As well as sweat testing, genetic testing is an efficient diagnosis used to confirm the presence of Cystic Fibrosis in a patient. A northern blotting technique is an efficient way of detecting mutation by examining mRNA present in defective cells. To analyse the mRNAs coding for CFTR protein, they are extracted from a sample of cells obtained from suspected Cystic Fibrosis patient [6]. They are then separated by size using gel electrophoresis and the fractioned RNA molecules are made available to DNA probes by Northern Blotting technique [6] ( ref to fig. 2). By using this procedure it is possible to verify the gene expression in cells and how it controls protein structure and function [6]. The hybrisided RNA molecules can be compared with RNA bands obtained from a known Cystic Fibrosis affected cell, used as a standard [6]. The size and the position of the bands are paralleled allowing the detection of the disease [6]. Northern blotting is beneficial due to the fact it can detect very minute changes in gene expression [6]. But can have problems such as contamination, where RNAses can breakdown RNA molecules very easily [6].

Fig. 2. Northern Blotting-the recognition of RNA molecules by gel transfer hybridisation.

(A)Gel electrophoresis is used to separate RNA molecules according to size [6]. (B) The gel obtained from electrophoresis is placed on filter paper that has been placed in a tray containing buffer solution [6]. (C) A nitrocellulose filter is laid on top of gel, along with a stack of paper towels and a weight. The separated RNA fragments on agrose gel will move onto nitrocellulose filter by capillary action [6]. (D) The filter is then removed cautiously of the gel and placed into a sealable plastic bag [6]. The bag contains a buffer solution with DNA probe that have been labelled by radioactive isotope or fluorescent tag. These hybridise with RNA in the right conditions [6]. (E) The filter is removed from bag and excess probes are washed off and the bands are visualised by auto photography [6]. Developmental Biology (1991); Developmental Northern Blotting. Available: http://8e.devbio.com/article.php?ch=4&id=32 [7th March 2011]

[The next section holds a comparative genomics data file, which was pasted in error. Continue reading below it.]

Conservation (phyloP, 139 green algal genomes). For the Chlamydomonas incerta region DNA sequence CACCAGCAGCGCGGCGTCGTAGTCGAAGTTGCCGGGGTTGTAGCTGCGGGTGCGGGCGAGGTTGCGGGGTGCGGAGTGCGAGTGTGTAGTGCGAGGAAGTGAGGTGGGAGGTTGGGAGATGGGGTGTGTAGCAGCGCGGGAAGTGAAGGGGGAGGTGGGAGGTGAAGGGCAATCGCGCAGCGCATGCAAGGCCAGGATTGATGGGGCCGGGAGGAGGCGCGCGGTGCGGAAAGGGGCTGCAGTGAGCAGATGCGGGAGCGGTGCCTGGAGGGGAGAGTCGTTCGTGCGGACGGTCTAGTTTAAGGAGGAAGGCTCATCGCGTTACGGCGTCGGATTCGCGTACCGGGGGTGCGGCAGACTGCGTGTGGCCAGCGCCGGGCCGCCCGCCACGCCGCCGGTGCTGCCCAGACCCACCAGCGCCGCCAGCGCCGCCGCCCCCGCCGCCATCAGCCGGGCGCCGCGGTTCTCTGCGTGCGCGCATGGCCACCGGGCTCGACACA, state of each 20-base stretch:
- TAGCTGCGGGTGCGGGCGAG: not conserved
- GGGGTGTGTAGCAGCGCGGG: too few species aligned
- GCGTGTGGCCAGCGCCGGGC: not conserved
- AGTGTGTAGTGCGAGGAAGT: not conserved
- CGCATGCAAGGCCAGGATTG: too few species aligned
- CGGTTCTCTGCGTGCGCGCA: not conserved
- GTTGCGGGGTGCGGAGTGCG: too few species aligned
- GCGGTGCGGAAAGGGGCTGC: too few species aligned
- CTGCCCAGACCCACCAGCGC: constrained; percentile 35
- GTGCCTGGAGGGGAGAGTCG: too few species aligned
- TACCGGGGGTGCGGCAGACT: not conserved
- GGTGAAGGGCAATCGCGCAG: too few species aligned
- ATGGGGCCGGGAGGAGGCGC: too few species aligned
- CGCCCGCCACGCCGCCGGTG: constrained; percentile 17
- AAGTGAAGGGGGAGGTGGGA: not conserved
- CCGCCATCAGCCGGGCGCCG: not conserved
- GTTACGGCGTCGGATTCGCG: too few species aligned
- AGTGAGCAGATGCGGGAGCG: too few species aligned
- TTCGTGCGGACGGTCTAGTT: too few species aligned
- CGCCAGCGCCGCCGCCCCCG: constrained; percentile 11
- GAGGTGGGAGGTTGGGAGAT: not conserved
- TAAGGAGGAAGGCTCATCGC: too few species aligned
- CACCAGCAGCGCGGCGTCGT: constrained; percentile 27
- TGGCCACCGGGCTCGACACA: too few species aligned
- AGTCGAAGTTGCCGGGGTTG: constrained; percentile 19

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Therapy

Gene therapy in humans is the insertion of modified genetic material into cells which will hopefully produce a correct therapeutic response by normalising cellular function [7] [8]. In theory the use of gene therapy is perfect for Cystic Fibrosis because of it being a single recessive gene mutation [8]. Furthermore taking advantage of the respiratory airways existing as an accessible surface to deliver the genetic material to [8]. However the introduction and expression of the newly given gene to produce a phenotypic correction in diseases such as Cystic Fibrosis is still vague [9]. Hence gene therapy is only used as a therapy not a cure.

DNA and RNA are mainly utilised in gene therapy [7]. Oligonucleotides are small single stranded DNA molecules that can selectively bind to mRNA to form a double stranded molecule [7]. This can inhibit the translation of the faulty of mRNA which can stop protein biosynthesis [7]. For therapeutic use in Cystic Fibrosis it can prevent the synthesis of the defective cAMP regulated chloride transporter, reducing the amount of viscous mucous produced [7]. By firstly inhibiting the synthesis of this protein in the apical membrane, viral vectors with correct recombinant DNA then can be used to deliver the new genetic material into defective cells [7] [8] [9].

Fig. 3. Recombination DNA